Our board is, in effect, a voluntary board with a tiny stipend, basically serving and representing the community – who placed their faith in them and their willingness to represent we the taxpayer.
Lorain City Schools provides a service-
We ( and I say we because we the taxpayers are the holders of the purse) do not make a “monetary profit from that service”-
We as a community benefit only by those that benefit ( the students) from that service hopefully becoming responsible members of society who will be enabled through their education make life a little better for all as they take over the reins in a “global market” .
It is true that major corporations leave the business of “legal eagles” to be sorted out and are then apprised of the situations as need be. BUT we aren’t corporate America.
In this surface dwellers opinion those that represent the owners of the business –the community -should know through their representatives ( the elected BOE) what is happening in the organization – if not required knowledge then I, at least having sat on many “volunteer boards” would feel more comfortable knowing that my elected representation is at least informed as to what is happening.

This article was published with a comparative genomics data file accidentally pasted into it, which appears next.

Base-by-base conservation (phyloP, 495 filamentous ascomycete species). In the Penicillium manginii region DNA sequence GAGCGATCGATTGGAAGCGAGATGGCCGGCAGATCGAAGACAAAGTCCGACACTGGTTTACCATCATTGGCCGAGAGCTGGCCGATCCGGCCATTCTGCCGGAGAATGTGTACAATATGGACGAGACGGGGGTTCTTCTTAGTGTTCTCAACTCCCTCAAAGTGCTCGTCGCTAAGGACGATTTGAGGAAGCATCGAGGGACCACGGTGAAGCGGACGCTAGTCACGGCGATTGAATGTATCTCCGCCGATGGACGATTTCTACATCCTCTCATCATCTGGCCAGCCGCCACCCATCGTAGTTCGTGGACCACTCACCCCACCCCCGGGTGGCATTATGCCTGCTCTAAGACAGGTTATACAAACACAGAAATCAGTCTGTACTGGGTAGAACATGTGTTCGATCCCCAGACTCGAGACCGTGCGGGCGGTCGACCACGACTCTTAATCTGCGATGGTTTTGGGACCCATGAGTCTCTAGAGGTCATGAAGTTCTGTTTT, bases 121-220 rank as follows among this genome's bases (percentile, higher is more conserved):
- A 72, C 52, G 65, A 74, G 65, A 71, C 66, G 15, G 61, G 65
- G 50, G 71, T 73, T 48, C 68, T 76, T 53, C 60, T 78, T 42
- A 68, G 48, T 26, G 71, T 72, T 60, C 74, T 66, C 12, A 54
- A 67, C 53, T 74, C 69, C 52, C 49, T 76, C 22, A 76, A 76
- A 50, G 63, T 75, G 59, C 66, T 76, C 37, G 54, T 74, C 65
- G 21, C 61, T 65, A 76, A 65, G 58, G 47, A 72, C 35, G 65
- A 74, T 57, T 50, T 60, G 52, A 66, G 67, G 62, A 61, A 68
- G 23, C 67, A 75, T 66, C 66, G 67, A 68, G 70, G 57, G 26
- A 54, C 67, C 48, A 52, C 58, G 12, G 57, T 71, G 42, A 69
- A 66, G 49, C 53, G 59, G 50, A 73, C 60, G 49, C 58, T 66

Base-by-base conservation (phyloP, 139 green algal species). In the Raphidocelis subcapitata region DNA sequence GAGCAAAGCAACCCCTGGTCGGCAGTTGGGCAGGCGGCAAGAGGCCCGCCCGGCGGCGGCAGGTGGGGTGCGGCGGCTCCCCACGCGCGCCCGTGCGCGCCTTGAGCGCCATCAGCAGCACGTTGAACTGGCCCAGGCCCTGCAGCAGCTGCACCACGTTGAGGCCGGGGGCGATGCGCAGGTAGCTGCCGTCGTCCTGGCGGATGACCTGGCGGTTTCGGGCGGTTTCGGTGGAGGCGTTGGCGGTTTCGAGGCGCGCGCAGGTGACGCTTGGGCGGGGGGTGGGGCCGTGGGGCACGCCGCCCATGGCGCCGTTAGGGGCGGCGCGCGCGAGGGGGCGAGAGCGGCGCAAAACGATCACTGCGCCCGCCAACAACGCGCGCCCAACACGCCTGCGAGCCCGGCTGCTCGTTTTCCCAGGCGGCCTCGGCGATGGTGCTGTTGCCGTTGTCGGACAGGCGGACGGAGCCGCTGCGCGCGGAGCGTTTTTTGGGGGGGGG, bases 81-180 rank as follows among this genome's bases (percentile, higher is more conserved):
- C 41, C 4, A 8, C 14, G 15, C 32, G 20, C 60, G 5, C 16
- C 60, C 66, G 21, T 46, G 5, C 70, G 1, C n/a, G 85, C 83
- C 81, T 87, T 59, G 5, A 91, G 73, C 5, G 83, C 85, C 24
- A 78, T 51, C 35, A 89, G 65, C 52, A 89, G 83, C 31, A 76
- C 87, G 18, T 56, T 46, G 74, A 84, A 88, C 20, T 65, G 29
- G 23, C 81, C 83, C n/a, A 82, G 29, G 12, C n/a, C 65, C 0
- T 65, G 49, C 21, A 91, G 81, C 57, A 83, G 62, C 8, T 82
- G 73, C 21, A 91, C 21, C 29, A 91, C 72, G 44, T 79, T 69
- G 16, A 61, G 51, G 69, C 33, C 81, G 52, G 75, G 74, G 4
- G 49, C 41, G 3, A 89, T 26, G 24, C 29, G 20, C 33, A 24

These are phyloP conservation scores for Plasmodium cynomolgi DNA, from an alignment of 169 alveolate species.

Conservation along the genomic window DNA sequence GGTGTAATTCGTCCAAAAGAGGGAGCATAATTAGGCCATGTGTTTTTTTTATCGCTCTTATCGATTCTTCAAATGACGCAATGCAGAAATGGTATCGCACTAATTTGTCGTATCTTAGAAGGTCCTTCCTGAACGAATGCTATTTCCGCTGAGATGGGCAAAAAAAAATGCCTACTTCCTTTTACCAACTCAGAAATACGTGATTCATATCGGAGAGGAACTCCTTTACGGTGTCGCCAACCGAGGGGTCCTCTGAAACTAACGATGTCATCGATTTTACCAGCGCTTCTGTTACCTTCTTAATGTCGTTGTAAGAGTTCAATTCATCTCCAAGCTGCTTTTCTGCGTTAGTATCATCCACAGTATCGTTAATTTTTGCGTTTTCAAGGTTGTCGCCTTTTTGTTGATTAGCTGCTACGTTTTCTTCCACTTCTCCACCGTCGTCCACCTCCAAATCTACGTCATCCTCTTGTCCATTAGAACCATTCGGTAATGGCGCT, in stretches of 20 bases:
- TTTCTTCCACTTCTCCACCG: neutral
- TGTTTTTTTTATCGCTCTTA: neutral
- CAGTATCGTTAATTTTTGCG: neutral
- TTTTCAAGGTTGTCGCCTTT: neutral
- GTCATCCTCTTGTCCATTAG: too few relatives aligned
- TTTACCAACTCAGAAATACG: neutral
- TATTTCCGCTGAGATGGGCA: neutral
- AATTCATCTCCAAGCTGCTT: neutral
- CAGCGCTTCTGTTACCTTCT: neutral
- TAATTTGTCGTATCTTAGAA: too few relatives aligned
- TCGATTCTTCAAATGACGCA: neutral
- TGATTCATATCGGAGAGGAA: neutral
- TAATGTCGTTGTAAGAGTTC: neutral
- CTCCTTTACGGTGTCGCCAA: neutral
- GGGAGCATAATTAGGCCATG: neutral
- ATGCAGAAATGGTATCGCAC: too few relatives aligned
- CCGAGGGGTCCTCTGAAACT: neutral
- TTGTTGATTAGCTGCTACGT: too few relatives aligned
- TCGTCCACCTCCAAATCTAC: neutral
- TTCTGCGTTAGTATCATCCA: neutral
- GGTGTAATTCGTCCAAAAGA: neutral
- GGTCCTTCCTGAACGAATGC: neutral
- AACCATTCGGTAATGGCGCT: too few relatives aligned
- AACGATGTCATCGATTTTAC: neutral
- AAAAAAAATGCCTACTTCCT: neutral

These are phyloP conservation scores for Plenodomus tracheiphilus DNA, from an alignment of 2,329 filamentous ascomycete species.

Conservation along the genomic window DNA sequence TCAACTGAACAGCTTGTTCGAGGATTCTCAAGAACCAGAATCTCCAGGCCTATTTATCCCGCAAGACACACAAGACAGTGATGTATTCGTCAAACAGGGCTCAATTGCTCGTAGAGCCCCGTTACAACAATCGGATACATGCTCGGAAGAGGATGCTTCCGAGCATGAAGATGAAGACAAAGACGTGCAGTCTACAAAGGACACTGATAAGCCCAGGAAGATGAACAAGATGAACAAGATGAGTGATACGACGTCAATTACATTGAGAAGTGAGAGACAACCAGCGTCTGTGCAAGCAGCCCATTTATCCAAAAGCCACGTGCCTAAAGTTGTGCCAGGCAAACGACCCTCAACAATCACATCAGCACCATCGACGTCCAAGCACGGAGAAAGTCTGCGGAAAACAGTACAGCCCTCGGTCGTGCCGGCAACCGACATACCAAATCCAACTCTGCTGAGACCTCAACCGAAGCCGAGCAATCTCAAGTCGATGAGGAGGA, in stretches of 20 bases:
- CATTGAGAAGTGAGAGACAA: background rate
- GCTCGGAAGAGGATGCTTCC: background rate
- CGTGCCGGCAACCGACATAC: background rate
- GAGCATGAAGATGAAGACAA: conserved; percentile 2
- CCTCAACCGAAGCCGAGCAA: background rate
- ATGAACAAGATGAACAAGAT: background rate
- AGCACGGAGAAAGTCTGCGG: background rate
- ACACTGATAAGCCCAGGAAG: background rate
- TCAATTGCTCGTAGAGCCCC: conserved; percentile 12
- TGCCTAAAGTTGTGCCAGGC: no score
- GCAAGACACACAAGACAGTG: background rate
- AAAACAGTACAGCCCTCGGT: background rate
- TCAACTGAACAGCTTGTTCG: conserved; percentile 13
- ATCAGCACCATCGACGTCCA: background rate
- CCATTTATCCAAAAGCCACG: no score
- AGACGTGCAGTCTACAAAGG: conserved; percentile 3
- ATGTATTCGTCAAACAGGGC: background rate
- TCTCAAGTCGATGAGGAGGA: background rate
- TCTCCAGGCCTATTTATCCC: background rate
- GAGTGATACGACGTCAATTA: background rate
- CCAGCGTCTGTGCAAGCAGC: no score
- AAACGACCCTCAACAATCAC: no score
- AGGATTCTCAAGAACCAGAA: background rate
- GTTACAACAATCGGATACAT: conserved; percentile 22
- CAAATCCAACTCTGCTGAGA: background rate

A FEDERAL DISCRIMINATION LAWSUIT is hopefully not indicative of the day to day operations for LCS.
It has been my experience that the simplest little hiccup can escalate and cause a greater distress.
Personally if it is not the attorney’s job to tell the Board but the Superintendent and the Treasurer as to legal situations then the communication “formally ‘ perhaps through executive session that information should be shared – in my opinion.
If I was a BOE member, I would insist upon knowing so that I could be educated in the everyday workings of Lorain’s 2nd largest employer especially if the day to day business included federal lawsuits :(.
If that had been the case with the situation from last night we would not have been subjected to last night’s performance or the less than flattering “reviews” in today’s papers.
Just my 139,500 cents worth
As always this blog is open to giving space to differing view points on LCS.